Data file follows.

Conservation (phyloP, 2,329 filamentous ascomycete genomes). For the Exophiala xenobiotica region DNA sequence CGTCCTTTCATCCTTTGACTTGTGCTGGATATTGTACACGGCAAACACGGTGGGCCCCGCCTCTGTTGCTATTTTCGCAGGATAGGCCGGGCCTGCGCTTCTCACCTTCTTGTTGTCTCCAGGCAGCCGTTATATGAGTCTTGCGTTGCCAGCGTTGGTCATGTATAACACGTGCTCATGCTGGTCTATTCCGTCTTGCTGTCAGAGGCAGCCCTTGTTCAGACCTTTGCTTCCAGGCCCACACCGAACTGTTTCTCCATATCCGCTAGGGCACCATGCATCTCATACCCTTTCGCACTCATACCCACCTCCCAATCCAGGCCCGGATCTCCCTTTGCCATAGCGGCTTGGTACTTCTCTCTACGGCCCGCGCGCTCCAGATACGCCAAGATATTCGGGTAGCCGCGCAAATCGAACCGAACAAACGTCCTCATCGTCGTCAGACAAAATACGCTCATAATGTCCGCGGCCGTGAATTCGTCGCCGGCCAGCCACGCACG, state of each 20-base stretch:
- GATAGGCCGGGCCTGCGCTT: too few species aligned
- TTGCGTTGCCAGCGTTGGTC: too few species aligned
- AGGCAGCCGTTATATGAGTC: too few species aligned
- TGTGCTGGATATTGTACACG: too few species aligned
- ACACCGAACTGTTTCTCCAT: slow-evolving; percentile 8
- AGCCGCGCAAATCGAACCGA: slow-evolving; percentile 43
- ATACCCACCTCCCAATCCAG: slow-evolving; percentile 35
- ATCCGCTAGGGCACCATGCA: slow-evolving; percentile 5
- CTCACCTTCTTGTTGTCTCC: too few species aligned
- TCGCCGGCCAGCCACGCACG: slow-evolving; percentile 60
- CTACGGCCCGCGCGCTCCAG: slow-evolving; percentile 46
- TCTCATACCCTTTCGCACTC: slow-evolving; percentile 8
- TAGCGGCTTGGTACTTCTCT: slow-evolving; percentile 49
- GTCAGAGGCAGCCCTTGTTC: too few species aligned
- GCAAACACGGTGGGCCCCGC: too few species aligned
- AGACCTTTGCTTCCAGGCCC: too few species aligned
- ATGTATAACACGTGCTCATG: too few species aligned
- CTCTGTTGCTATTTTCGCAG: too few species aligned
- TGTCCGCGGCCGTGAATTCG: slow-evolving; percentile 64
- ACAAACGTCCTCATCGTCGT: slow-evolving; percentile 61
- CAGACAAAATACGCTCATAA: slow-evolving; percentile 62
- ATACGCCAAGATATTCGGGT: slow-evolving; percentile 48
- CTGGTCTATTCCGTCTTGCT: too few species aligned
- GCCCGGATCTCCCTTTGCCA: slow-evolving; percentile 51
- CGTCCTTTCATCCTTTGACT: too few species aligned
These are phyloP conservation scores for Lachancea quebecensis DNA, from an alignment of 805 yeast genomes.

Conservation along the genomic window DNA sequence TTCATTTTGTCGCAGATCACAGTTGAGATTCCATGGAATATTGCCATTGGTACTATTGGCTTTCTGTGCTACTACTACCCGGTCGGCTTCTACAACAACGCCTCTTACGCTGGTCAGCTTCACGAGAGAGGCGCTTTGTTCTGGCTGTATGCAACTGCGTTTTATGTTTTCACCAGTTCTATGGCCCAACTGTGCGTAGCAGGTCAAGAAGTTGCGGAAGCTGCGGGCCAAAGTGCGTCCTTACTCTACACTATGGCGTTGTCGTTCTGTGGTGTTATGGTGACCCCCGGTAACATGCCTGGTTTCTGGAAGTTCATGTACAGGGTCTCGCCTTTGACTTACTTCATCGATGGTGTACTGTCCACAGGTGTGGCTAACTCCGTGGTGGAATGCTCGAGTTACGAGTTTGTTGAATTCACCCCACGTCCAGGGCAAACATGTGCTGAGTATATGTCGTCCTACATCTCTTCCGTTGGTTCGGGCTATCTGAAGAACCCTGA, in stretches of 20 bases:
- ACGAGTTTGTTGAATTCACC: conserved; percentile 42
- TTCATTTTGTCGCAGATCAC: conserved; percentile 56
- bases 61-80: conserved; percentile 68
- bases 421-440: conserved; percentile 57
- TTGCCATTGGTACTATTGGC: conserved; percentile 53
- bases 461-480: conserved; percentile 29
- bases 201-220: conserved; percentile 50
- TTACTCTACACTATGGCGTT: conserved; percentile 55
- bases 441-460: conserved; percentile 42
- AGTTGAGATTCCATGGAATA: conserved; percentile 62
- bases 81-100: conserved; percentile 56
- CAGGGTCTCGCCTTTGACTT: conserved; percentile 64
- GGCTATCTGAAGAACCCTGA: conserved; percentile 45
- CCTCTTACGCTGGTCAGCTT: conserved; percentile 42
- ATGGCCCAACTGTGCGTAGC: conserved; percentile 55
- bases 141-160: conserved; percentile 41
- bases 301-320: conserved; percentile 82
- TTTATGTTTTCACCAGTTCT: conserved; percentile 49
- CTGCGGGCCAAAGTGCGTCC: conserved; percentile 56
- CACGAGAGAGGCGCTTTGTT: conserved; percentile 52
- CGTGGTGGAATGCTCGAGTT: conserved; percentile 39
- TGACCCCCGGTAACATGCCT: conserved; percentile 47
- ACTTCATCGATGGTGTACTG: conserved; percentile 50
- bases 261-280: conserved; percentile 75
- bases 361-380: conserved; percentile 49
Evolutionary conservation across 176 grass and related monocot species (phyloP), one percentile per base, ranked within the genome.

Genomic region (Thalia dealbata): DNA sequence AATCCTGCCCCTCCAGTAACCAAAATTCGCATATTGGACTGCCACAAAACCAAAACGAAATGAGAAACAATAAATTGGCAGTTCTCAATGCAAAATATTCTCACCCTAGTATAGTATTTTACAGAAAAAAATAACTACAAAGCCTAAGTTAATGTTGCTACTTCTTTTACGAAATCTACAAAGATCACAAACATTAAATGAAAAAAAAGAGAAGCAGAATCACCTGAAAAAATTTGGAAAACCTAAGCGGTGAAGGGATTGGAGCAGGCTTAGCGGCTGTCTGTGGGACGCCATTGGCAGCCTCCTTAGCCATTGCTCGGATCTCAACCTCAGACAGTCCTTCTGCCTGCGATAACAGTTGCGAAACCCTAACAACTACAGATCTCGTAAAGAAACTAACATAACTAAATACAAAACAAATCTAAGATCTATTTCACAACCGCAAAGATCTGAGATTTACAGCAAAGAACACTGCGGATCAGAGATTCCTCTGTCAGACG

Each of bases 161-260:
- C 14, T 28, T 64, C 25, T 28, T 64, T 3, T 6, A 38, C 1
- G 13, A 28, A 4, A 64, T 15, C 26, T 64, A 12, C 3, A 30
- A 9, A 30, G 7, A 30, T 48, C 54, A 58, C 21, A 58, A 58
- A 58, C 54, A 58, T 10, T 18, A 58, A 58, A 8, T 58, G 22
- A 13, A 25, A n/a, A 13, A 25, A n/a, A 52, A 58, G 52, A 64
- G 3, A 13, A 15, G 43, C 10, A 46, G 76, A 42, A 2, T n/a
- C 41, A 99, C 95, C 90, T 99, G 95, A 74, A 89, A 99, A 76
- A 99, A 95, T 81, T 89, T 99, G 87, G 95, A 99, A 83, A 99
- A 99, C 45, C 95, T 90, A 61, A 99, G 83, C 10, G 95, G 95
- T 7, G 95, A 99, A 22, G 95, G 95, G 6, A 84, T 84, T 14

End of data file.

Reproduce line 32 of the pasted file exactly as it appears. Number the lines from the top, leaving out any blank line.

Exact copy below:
- bases 421-440: conserved; percentile 57